How to Design Your Own Pole Building for Free

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Pole buildings have been around for a long time due to their ease of construction, low cost and wide variety of uses. They get use as barns, garages and business locations. Designing a pole building, also known as a post-framed building, can be simple and free if you do it yourself. The design of the pole building should be done in 2-foot increments for ease of construction. The design can be easily sketched on standard graph paper at a scale of one-quarter inch equaling one foot.

Things You'll Need

  • Architect's scale or ruler
  • 1/4-inch graph paper
  • Pencil or pen

Building Design

  • Sketch the plan view of the pole building first, then the elevation and section views. Determine the desired length, width and height of the pole building.

  • Sketch the pole grid layout starting at the corners. You should place a pole every eight feet. Each pole should be installed on a 6-inch thick minimum concrete foundation that is 2-feet-deep-by-2-feet diameter. The foundation must be built below the frost line. Typical posts are 4 or 6-inches square.

  • Sketch intermediate poles which may be required under the center of the trusses for additional support, depending on the width of the building.

  • Sketch the walls by drawing two lines along the exterior edges, between the poles, to represent 4-inch thick stud walls. Sketch any additional interior details such as extra rooms or doors.

  • Sketch the desired window or door openings in the 4-inch thick stud walls. Typical doors and windows are 3-feet wide. Doors can swing into or away from the building and should be at least two to six inches away from any wood poles.

  • Sketch the concrete stoops and/or floors, if desired. Typically stoops are 4-feet wide by 5-feet deep minimum and 4-inches thick. This should complete the plan view sketch of the pole building.

  • Begin sketching the elevation views. Draw a line representing the ground.

  • Determine the desired wall height. All poles must be aligned properly and cut off at the same height. A 2-by-10-inch beam, running the full length of the building, can be used as the top plate for the walls or the roof trusses can be set directly onto the poles.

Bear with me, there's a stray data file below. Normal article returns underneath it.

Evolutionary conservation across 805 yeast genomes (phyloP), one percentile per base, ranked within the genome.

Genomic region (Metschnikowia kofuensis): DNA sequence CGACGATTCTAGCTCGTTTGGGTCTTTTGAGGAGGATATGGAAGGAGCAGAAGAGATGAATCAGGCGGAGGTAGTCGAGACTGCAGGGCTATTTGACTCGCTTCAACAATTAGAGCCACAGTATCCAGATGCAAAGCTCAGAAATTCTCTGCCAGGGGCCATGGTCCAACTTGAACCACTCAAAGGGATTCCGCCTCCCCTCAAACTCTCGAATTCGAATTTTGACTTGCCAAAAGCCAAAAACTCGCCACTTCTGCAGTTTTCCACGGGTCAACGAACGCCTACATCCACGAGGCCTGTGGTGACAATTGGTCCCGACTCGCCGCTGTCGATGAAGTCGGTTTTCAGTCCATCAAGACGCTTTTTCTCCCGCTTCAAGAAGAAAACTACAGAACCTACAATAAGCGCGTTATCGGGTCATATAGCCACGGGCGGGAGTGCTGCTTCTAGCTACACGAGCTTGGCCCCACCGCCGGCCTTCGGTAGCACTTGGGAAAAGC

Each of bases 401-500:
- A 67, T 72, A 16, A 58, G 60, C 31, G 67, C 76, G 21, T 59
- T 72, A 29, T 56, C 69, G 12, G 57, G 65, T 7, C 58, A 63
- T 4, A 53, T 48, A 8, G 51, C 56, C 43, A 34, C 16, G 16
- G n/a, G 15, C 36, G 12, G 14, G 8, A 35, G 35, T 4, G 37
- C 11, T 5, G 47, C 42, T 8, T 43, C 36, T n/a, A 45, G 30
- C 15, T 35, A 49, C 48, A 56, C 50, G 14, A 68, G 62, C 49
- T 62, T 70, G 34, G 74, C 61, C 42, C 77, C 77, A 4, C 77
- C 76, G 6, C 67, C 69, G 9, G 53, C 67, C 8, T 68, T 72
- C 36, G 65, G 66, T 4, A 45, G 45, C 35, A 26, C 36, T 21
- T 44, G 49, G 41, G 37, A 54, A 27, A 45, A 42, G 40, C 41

• Sketch horizontal lines that represent the top of the wall at the desired height.

  • Draw a rough section view through the building that shows the full height wall and desired roof slope. The slope of the roof and overhang length will determine where the roof lines will appear. The top line of the roof will be where these sloped lines intersect each other.

  • Determine the desired roof overhang length and extend the roof lines in the section view to match. In the elevation views this will be shown as the top line on the end of the roof truss. Fascia boards should then be drawn below that line at 6-inches tall.

  • Sketch the doors and windows. Typically doors are 6-foot 8-inches tall and have a 2-inch frame. The top of the windows should match the door height. Windows are usually 36 to 60-inches tall with a 2-inch frame.

  • Determine the preferred exterior wall finish and roofing materials. This could be corrugated steel, wood, siding, or even brick. Sketch it on the elevations if desired.

  • Determine whether the building will have gutters and downspouts. Show them on the sketch if desired. They are usually 4 to 6-inches square. This should complete all plan, elevation and section view sketches for the pole building.

Tips & Warnings

  • Research potential pole building designs and construction methods prior to starting construction.
  • Coordinate with local authorities for any building code and permit requirements.
  • Research and utilize free drafting programs to assist in your pole building design if hand sketching is not your preferred method.
  • Pole diameters, framing materials and thicknesses can all vary greatly depending on your situation.
  • Coordinate with structural and architectural design professionals if you have any safety concerns prior to attempting construction.

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References

  • Photo Credit Jupiterimages/BananaStock/Getty Images
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